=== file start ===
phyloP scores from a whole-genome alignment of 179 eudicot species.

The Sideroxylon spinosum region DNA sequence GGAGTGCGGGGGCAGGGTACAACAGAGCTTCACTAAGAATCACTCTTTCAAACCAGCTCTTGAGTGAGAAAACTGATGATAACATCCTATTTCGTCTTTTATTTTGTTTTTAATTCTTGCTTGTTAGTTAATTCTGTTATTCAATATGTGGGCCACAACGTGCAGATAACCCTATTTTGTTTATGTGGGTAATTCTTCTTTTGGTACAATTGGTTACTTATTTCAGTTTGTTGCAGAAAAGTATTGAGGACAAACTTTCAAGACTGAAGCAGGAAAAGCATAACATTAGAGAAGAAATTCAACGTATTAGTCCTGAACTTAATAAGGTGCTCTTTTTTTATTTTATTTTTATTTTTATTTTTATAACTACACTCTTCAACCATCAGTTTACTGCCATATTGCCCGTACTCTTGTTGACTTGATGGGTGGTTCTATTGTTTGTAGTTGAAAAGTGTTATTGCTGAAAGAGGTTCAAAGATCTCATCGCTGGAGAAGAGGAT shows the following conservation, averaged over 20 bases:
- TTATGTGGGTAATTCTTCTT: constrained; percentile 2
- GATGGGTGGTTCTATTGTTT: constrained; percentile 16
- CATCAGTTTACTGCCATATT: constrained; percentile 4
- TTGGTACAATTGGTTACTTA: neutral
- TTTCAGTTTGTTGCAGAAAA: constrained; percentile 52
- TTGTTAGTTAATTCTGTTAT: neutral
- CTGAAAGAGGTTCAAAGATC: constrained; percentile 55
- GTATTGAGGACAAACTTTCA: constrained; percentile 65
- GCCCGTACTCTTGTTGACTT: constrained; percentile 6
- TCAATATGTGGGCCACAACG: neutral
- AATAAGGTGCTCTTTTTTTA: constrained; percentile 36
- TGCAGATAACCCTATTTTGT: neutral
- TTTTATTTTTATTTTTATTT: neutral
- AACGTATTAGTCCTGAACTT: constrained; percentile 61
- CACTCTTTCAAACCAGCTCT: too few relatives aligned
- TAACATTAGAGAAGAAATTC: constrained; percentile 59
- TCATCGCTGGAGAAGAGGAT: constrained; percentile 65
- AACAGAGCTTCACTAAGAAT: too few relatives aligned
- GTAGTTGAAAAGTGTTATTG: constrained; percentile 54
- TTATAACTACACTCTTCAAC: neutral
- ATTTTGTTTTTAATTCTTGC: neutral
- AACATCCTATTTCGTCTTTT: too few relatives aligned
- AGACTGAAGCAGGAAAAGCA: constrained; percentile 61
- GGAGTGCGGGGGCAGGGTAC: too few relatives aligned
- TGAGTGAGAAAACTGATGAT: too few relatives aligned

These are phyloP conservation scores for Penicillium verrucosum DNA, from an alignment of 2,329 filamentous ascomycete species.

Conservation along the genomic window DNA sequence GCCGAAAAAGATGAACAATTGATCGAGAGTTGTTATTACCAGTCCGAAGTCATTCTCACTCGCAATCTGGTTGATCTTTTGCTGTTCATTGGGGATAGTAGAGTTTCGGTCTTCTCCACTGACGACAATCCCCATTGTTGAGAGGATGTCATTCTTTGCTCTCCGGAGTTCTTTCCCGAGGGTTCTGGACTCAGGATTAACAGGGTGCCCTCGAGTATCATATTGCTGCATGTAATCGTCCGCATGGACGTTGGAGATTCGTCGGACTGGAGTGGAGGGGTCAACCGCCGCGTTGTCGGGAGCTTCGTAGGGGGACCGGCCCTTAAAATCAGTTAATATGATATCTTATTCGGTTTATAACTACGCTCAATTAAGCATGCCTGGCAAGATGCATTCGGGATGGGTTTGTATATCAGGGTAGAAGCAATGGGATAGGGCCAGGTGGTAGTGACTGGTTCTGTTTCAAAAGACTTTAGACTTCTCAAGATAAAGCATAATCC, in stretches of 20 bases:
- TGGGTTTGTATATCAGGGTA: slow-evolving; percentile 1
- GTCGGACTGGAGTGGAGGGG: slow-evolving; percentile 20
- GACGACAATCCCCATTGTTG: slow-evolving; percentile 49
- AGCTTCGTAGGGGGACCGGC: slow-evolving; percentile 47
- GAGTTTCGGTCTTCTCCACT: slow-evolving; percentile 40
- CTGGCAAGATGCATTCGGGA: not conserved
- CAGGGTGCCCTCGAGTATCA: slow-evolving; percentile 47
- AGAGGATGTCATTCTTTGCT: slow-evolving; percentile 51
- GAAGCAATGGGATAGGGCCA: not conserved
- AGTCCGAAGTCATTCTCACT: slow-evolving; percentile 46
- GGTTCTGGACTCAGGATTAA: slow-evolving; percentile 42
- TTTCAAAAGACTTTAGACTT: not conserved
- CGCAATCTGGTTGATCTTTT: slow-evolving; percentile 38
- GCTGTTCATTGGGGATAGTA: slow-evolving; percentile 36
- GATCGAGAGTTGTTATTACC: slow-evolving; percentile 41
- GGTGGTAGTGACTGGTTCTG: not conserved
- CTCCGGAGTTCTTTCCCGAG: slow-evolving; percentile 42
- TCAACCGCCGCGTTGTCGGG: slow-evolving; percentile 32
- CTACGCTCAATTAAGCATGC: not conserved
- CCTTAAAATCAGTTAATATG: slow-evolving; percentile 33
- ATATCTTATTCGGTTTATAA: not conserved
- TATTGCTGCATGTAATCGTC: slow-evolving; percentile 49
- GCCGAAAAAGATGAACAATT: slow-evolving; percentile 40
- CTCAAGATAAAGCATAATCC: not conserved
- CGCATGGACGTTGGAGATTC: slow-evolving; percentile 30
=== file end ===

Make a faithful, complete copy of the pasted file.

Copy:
phyloP scores from a whole-genome alignment of 179 eudicot species.

The Sideroxylon spinosum region DNA sequence GGAGTGCGGGGGCAGGGTACAACAGAGCTTCACTAAGAATCACTCTTTCAAACCAGCTCTTGAGTGAGAAAACTGATGATAACATCCTATTTCGTCTTTTATTTTGTTTTTAATTCTTGCTTGTTAGTTAATTCTGTTATTCAATATGTGGGCCACAACGTGCAGATAACCCTATTTTGTTTATGTGGGTAATTCTTCTTTTGGTACAATTGGTTACTTATTTCAGTTTGTTGCAGAAAAGTATTGAGGACAAACTTTCAAGACTGAAGCAGGAAAAGCATAACATTAGAGAAGAAATTCAACGTATTAGTCCTGAACTTAATAAGGTGCTCTTTTTTTATTTTATTTTTATTTTTATTTTTATAACTACACTCTTCAACCATCAGTTTACTGCCATATTGCCCGTACTCTTGTTGACTTGATGGGTGGTTCTATTGTTTGTAGTTGAAAAGTGTTATTGCTGAAAGAGGTTCAAAGATCTCATCGCTGGAGAAGAGGAT shows the following conservation, averaged over 20 bases:
- TTATGTGGGTAATTCTTCTT: constrained; percentile 2
- GATGGGTGGTTCTATTGTTT: constrained; percentile 16
- CATCAGTTTACTGCCATATT: constrained; percentile 4
- TTGGTACAATTGGTTACTTA: neutral
- TTTCAGTTTGTTGCAGAAAA: constrained; percentile 52
- TTGTTAGTTAATTCTGTTAT: neutral
- CTGAAAGAGGTTCAAAGATC: constrained; percentile 55
- GTATTGAGGACAAACTTTCA: constrained; percentile 65
- GCCCGTACTCTTGTTGACTT: constrained; percentile 6
- TCAATATGTGGGCCACAACG: neutral
- AATAAGGTGCTCTTTTTTTA: constrained; percentile 36
- TGCAGATAACCCTATTTTGT: neutral
- TTTTATTTTTATTTTTATTT: neutral
- AACGTATTAGTCCTGAACTT: constrained; percentile 61
- CACTCTTTCAAACCAGCTCT: too few relatives aligned
- TAACATTAGAGAAGAAATTC: constrained; percentile 59
- TCATCGCTGGAGAAGAGGAT: constrained; percentile 65
- AACAGAGCTTCACTAAGAAT: too few relatives aligned
- GTAGTTGAAAAGTGTTATTG: constrained; percentile 54
- TTATAACTACACTCTTCAAC: neutral
- ATTTTGTTTTTAATTCTTGC: neutral
- AACATCCTATTTCGTCTTTT: too few relatives aligned
- AGACTGAAGCAGGAAAAGCA: constrained; percentile 61
- GGAGTGCGGGGGCAGGGTAC: too few relatives aligned
- TGAGTGAGAAAACTGATGAT: too few relatives aligned

These are phyloP conservation scores for Penicillium verrucosum DNA, from an alignment of 2,329 filamentous ascomycete species.

Conservation along the genomic window DNA sequence GCCGAAAAAGATGAACAATTGATCGAGAGTTGTTATTACCAGTCCGAAGTCATTCTCACTCGCAATCTGGTTGATCTTTTGCTGTTCATTGGGGATAGTAGAGTTTCGGTCTTCTCCACTGACGACAATCCCCATTGTTGAGAGGATGTCATTCTTTGCTCTCCGGAGTTCTTTCCCGAGGGTTCTGGACTCAGGATTAACAGGGTGCCCTCGAGTATCATATTGCTGCATGTAATCGTCCGCATGGACGTTGGAGATTCGTCGGACTGGAGTGGAGGGGTCAACCGCCGCGTTGTCGGGAGCTTCGTAGGGGGACCGGCCCTTAAAATCAGTTAATATGATATCTTATTCGGTTTATAACTACGCTCAATTAAGCATGCCTGGCAAGATGCATTCGGGATGGGTTTGTATATCAGGGTAGAAGCAATGGGATAGGGCCAGGTGGTAGTGACTGGTTCTGTTTCAAAAGACTTTAGACTTCTCAAGATAAAGCATAATCC, in stretches of 20 bases:
- TGGGTTTGTATATCAGGGTA: slow-evolving; percentile 1
- GTCGGACTGGAGTGGAGGGG: slow-evolving; percentile 20
- GACGACAATCCCCATTGTTG: slow-evolving; percentile 49
- AGCTTCGTAGGGGGACCGGC: slow-evolving; percentile 47
- GAGTTTCGGTCTTCTCCACT: slow-evolving; percentile 40
- CTGGCAAGATGCATTCGGGA: not conserved
- CAGGGTGCCCTCGAGTATCA: slow-evolving; percentile 47
- AGAGGATGTCATTCTTTGCT: slow-evolving; percentile 51
- GAAGCAATGGGATAGGGCCA: not conserved
- AGTCCGAAGTCATTCTCACT: slow-evolving; percentile 46
- GGTTCTGGACTCAGGATTAA: slow-evolving; percentile 42
- TTTCAAAAGACTTTAGACTT: not conserved
- CGCAATCTGGTTGATCTTTT: slow-evolving; percentile 38
- GCTGTTCATTGGGGATAGTA: slow-evolving; percentile 36
- GATCGAGAGTTGTTATTACC: slow-evolving; percentile 41
- GGTGGTAGTGACTGGTTCTG: not conserved
- CTCCGGAGTTCTTTCCCGAG: slow-evolving; percentile 42
- TCAACCGCCGCGTTGTCGGG: slow-evolving; percentile 32
- CTACGCTCAATTAAGCATGC: not conserved
- CCTTAAAATCAGTTAATATG: slow-evolving; percentile 33
- ATATCTTATTCGGTTTATAA: not conserved
- TATTGCTGCATGTAATCGTC: slow-evolving; percentile 49
- GCCGAAAAAGATGAACAATT: slow-evolving; percentile 40
- CTCAAGATAAAGCATAATCC: not conserved
- CGCATGGACGTTGGAGATTC: slow-evolving; percentile 30